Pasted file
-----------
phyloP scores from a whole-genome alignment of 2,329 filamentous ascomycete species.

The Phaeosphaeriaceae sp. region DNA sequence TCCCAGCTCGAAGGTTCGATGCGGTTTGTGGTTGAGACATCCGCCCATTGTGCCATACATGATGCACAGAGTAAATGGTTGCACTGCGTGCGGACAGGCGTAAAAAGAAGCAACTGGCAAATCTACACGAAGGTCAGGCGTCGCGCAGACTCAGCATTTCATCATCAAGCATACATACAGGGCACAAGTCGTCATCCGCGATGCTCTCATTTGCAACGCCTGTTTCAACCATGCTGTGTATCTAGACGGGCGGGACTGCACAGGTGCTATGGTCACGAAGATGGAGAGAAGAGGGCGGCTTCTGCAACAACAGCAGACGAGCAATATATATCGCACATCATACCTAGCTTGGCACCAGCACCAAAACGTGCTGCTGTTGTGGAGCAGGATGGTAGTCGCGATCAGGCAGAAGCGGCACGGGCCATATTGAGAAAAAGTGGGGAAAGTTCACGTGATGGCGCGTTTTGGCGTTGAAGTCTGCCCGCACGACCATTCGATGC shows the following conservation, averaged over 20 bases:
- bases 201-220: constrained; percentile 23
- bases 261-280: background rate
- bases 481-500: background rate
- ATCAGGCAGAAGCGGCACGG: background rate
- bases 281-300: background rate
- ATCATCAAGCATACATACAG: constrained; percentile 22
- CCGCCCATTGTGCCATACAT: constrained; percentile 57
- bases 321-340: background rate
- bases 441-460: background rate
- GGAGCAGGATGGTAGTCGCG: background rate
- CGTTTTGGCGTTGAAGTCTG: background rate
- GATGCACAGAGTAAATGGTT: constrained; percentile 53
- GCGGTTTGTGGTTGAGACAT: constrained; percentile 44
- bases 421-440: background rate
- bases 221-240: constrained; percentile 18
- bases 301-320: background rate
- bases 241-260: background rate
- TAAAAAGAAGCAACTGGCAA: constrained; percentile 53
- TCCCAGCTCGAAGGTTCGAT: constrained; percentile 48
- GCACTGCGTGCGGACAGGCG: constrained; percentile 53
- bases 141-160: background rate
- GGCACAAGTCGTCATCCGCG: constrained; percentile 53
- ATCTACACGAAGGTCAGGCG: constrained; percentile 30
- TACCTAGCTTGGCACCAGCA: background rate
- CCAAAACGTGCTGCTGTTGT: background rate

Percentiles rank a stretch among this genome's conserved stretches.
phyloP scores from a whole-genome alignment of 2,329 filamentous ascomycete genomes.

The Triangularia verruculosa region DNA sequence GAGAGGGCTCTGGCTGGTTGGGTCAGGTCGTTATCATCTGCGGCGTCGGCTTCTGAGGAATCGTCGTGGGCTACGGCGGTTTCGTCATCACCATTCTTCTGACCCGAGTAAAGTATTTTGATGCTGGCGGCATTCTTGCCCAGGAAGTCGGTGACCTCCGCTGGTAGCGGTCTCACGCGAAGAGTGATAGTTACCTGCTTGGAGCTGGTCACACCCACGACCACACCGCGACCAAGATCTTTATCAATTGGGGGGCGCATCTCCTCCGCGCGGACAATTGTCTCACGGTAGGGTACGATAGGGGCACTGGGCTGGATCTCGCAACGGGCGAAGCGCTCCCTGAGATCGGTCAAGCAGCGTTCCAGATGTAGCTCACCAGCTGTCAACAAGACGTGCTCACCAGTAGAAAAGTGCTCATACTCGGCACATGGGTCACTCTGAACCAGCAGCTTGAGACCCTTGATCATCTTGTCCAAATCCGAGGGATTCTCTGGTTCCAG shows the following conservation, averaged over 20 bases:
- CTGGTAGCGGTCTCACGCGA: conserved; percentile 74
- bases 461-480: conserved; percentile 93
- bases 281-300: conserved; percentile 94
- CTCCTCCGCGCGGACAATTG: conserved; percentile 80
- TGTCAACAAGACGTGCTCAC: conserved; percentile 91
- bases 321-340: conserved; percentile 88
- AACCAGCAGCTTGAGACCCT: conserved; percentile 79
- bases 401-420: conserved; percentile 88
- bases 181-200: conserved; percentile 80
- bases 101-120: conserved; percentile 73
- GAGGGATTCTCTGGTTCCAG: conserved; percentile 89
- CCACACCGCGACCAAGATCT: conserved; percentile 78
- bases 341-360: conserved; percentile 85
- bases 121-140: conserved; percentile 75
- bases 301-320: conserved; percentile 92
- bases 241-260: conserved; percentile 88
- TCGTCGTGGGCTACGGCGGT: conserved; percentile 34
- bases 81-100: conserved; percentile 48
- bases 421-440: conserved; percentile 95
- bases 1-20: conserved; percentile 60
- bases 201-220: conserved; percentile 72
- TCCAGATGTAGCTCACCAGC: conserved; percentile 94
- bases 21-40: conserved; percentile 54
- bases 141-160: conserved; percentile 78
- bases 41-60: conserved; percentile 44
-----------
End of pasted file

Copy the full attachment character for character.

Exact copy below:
phyloP scores from a whole-genome alignment of 2,329 filamentous ascomycete species.

The Phaeosphaeriaceae sp. region DNA sequence TCCCAGCTCGAAGGTTCGATGCGGTTTGTGGTTGAGACATCCGCCCATTGTGCCATACATGATGCACAGAGTAAATGGTTGCACTGCGTGCGGACAGGCGTAAAAAGAAGCAACTGGCAAATCTACACGAAGGTCAGGCGTCGCGCAGACTCAGCATTTCATCATCAAGCATACATACAGGGCACAAGTCGTCATCCGCGATGCTCTCATTTGCAACGCCTGTTTCAACCATGCTGTGTATCTAGACGGGCGGGACTGCACAGGTGCTATGGTCACGAAGATGGAGAGAAGAGGGCGGCTTCTGCAACAACAGCAGACGAGCAATATATATCGCACATCATACCTAGCTTGGCACCAGCACCAAAACGTGCTGCTGTTGTGGAGCAGGATGGTAGTCGCGATCAGGCAGAAGCGGCACGGGCCATATTGAGAAAAAGTGGGGAAAGTTCACGTGATGGCGCGTTTTGGCGTTGAAGTCTGCCCGCACGACCATTCGATGC shows the following conservation, averaged over 20 bases:
- bases 201-220: constrained; percentile 23
- bases 261-280: background rate
- bases 481-500: background rate
- ATCAGGCAGAAGCGGCACGG: background rate
- bases 281-300: background rate
- ATCATCAAGCATACATACAG: constrained; percentile 22
- CCGCCCATTGTGCCATACAT: constrained; percentile 57
- bases 321-340: background rate
- bases 441-460: background rate
- GGAGCAGGATGGTAGTCGCG: background rate
- CGTTTTGGCGTTGAAGTCTG: background rate
- GATGCACAGAGTAAATGGTT: constrained; percentile 53
- GCGGTTTGTGGTTGAGACAT: constrained; percentile 44
- bases 421-440: background rate
- bases 221-240: constrained; percentile 18
- bases 301-320: background rate
- bases 241-260: background rate
- TAAAAAGAAGCAACTGGCAA: constrained; percentile 53
- TCCCAGCTCGAAGGTTCGAT: constrained; percentile 48
- GCACTGCGTGCGGACAGGCG: constrained; percentile 53
- bases 141-160: background rate
- GGCACAAGTCGTCATCCGCG: constrained; percentile 53
- ATCTACACGAAGGTCAGGCG: constrained; percentile 30
- TACCTAGCTTGGCACCAGCA: background rate
- CCAAAACGTGCTGCTGTTGT: background rate

Percentiles rank a stretch among this genome's conserved stretches.
phyloP scores from a whole-genome alignment of 2,329 filamentous ascomycete genomes.

The Triangularia verruculosa region DNA sequence GAGAGGGCTCTGGCTGGTTGGGTCAGGTCGTTATCATCTGCGGCGTCGGCTTCTGAGGAATCGTCGTGGGCTACGGCGGTTTCGTCATCACCATTCTTCTGACCCGAGTAAAGTATTTTGATGCTGGCGGCATTCTTGCCCAGGAAGTCGGTGACCTCCGCTGGTAGCGGTCTCACGCGAAGAGTGATAGTTACCTGCTTGGAGCTGGTCACACCCACGACCACACCGCGACCAAGATCTTTATCAATTGGGGGGCGCATCTCCTCCGCGCGGACAATTGTCTCACGGTAGGGTACGATAGGGGCACTGGGCTGGATCTCGCAACGGGCGAAGCGCTCCCTGAGATCGGTCAAGCAGCGTTCCAGATGTAGCTCACCAGCTGTCAACAAGACGTGCTCACCAGTAGAAAAGTGCTCATACTCGGCACATGGGTCACTCTGAACCAGCAGCTTGAGACCCTTGATCATCTTGTCCAAATCCGAGGGATTCTCTGGTTCCAG shows the following conservation, averaged over 20 bases:
- CTGGTAGCGGTCTCACGCGA: conserved; percentile 74
- bases 461-480: conserved; percentile 93
- bases 281-300: conserved; percentile 94
- CTCCTCCGCGCGGACAATTG: conserved; percentile 80
- TGTCAACAAGACGTGCTCAC: conserved; percentile 91
- bases 321-340: conserved; percentile 88
- AACCAGCAGCTTGAGACCCT: conserved; percentile 79
- bases 401-420: conserved; percentile 88
- bases 181-200: conserved; percentile 80
- bases 101-120: conserved; percentile 73
- GAGGGATTCTCTGGTTCCAG: conserved; percentile 89
- CCACACCGCGACCAAGATCT: conserved; percentile 78
- bases 341-360: conserved; percentile 85
- bases 121-140: conserved; percentile 75
- bases 301-320: conserved; percentile 92
- bases 241-260: conserved; percentile 88
- TCGTCGTGGGCTACGGCGGT: conserved; percentile 34
- bases 81-100: conserved; percentile 48
- bases 421-440: conserved; percentile 95
- bases 1-20: conserved; percentile 60
- bases 201-220: conserved; percentile 72
- TCCAGATGTAGCTCACCAGC: conserved; percentile 94
- bases 21-40: conserved; percentile 54
- bases 141-160: conserved; percentile 78
- bases 41-60: conserved; percentile 44